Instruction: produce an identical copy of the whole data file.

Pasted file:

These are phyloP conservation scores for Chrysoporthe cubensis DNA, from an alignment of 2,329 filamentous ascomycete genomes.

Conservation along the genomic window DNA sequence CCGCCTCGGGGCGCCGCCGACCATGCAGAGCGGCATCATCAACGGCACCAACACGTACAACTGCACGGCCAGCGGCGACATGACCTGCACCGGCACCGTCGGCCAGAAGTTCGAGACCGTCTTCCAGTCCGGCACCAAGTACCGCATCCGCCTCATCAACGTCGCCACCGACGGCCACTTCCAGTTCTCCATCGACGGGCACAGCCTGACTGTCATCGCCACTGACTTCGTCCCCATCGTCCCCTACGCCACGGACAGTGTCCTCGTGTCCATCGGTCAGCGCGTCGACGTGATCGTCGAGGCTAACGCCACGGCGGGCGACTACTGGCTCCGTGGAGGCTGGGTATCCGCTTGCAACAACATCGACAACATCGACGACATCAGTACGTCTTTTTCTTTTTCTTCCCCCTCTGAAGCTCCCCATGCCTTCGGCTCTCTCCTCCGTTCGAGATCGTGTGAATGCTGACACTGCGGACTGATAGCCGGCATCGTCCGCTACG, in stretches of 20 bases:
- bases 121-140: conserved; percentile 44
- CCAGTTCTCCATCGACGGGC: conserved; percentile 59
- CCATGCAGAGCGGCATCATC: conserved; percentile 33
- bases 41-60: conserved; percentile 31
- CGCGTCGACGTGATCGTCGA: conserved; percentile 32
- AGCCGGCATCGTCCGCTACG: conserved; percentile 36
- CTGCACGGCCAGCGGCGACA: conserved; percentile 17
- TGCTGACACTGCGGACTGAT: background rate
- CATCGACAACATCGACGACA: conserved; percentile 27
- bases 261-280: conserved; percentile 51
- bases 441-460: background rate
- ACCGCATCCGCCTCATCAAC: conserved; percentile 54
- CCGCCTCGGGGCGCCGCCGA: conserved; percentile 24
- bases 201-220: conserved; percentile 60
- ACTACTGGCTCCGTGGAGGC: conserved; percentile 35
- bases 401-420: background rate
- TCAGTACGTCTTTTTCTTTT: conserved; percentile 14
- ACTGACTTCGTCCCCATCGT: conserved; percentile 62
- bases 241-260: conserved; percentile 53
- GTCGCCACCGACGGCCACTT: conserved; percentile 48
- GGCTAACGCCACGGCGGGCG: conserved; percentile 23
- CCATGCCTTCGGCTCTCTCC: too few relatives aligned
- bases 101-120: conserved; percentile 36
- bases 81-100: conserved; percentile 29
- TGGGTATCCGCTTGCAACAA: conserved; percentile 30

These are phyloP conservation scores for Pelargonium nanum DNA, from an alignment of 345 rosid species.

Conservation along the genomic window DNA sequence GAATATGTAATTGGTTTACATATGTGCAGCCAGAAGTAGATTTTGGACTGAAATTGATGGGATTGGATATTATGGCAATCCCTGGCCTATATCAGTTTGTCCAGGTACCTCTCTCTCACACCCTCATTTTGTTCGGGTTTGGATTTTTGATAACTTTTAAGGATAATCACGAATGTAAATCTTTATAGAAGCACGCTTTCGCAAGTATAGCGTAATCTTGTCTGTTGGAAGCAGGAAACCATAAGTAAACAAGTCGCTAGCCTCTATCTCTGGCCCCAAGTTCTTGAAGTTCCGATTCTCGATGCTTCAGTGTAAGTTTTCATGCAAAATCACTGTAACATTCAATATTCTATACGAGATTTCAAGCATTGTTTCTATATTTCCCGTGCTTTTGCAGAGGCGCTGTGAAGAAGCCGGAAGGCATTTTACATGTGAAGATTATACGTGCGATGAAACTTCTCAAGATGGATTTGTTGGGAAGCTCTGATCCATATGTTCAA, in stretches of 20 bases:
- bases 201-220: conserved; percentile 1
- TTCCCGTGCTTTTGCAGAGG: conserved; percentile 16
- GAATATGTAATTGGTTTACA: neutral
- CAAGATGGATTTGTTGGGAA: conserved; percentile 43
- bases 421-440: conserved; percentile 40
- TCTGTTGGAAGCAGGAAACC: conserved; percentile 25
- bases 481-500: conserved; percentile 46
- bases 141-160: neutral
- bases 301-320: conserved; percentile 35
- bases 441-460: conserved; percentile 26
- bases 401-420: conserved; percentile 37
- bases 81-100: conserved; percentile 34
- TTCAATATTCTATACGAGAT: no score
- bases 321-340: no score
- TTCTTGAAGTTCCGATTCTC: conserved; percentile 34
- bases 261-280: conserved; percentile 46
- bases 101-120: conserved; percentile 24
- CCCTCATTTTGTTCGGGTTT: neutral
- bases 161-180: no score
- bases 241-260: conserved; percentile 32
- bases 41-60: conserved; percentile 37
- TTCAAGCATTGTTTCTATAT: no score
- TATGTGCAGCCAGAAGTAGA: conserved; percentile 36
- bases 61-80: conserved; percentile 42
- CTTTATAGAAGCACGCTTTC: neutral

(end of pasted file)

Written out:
These are phyloP conservation scores for Chrysoporthe cubensis DNA, from an alignment of 2,329 filamentous ascomycete genomes.

Conservation along the genomic window DNA sequence CCGCCTCGGGGCGCCGCCGACCATGCAGAGCGGCATCATCAACGGCACCAACACGTACAACTGCACGGCCAGCGGCGACATGACCTGCACCGGCACCGTCGGCCAGAAGTTCGAGACCGTCTTCCAGTCCGGCACCAAGTACCGCATCCGCCTCATCAACGTCGCCACCGACGGCCACTTCCAGTTCTCCATCGACGGGCACAGCCTGACTGTCATCGCCACTGACTTCGTCCCCATCGTCCCCTACGCCACGGACAGTGTCCTCGTGTCCATCGGTCAGCGCGTCGACGTGATCGTCGAGGCTAACGCCACGGCGGGCGACTACTGGCTCCGTGGAGGCTGGGTATCCGCTTGCAACAACATCGACAACATCGACGACATCAGTACGTCTTTTTCTTTTTCTTCCCCCTCTGAAGCTCCCCATGCCTTCGGCTCTCTCCTCCGTTCGAGATCGTGTGAATGCTGACACTGCGGACTGATAGCCGGCATCGTCCGCTACG, in stretches of 20 bases:
- bases 121-140: conserved; percentile 44
- CCAGTTCTCCATCGACGGGC: conserved; percentile 59
- CCATGCAGAGCGGCATCATC: conserved; percentile 33
- bases 41-60: conserved; percentile 31
- CGCGTCGACGTGATCGTCGA: conserved; percentile 32
- AGCCGGCATCGTCCGCTACG: conserved; percentile 36
- CTGCACGGCCAGCGGCGACA: conserved; percentile 17
- TGCTGACACTGCGGACTGAT: background rate
- CATCGACAACATCGACGACA: conserved; percentile 27
- bases 261-280: conserved; percentile 51
- bases 441-460: background rate
- ACCGCATCCGCCTCATCAAC: conserved; percentile 54
- CCGCCTCGGGGCGCCGCCGA: conserved; percentile 24
- bases 201-220: conserved; percentile 60
- ACTACTGGCTCCGTGGAGGC: conserved; percentile 35
- bases 401-420: background rate
- TCAGTACGTCTTTTTCTTTT: conserved; percentile 14
- ACTGACTTCGTCCCCATCGT: conserved; percentile 62
- bases 241-260: conserved; percentile 53
- GTCGCCACCGACGGCCACTT: conserved; percentile 48
- GGCTAACGCCACGGCGGGCG: conserved; percentile 23
- CCATGCCTTCGGCTCTCTCC: too few relatives aligned
- bases 101-120: conserved; percentile 36
- bases 81-100: conserved; percentile 29
- TGGGTATCCGCTTGCAACAA: conserved; percentile 30

These are phyloP conservation scores for Pelargonium nanum DNA, from an alignment of 345 rosid species.

Conservation along the genomic window DNA sequence GAATATGTAATTGGTTTACATATGTGCAGCCAGAAGTAGATTTTGGACTGAAATTGATGGGATTGGATATTATGGCAATCCCTGGCCTATATCAGTTTGTCCAGGTACCTCTCTCTCACACCCTCATTTTGTTCGGGTTTGGATTTTTGATAACTTTTAAGGATAATCACGAATGTAAATCTTTATAGAAGCACGCTTTCGCAAGTATAGCGTAATCTTGTCTGTTGGAAGCAGGAAACCATAAGTAAACAAGTCGCTAGCCTCTATCTCTGGCCCCAAGTTCTTGAAGTTCCGATTCTCGATGCTTCAGTGTAAGTTTTCATGCAAAATCACTGTAACATTCAATATTCTATACGAGATTTCAAGCATTGTTTCTATATTTCCCGTGCTTTTGCAGAGGCGCTGTGAAGAAGCCGGAAGGCATTTTACATGTGAAGATTATACGTGCGATGAAACTTCTCAAGATGGATTTGTTGGGAAGCTCTGATCCATATGTTCAA, in stretches of 20 bases:
- bases 201-220: conserved; percentile 1
- TTCCCGTGCTTTTGCAGAGG: conserved; percentile 16
- GAATATGTAATTGGTTTACA: neutral
- CAAGATGGATTTGTTGGGAA: conserved; percentile 43
- bases 421-440: conserved; percentile 40
- TCTGTTGGAAGCAGGAAACC: conserved; percentile 25
- bases 481-500: conserved; percentile 46
- bases 141-160: neutral
- bases 301-320: conserved; percentile 35
- bases 441-460: conserved; percentile 26
- bases 401-420: conserved; percentile 37
- bases 81-100: conserved; percentile 34
- TTCAATATTCTATACGAGAT: no score
- bases 321-340: no score
- TTCTTGAAGTTCCGATTCTC: conserved; percentile 34
- bases 261-280: conserved; percentile 46
- bases 101-120: conserved; percentile 24
- CCCTCATTTTGTTCGGGTTT: neutral
- bases 161-180: no score
- bases 241-260: conserved; percentile 32
- bases 41-60: conserved; percentile 37
- TTCAAGCATTGTTTCTATAT: no score
- TATGTGCAGCCAGAAGTAGA: conserved; percentile 36
- bases 61-80: conserved; percentile 42
- CTTTATAGAAGCACGCTTTC: neutral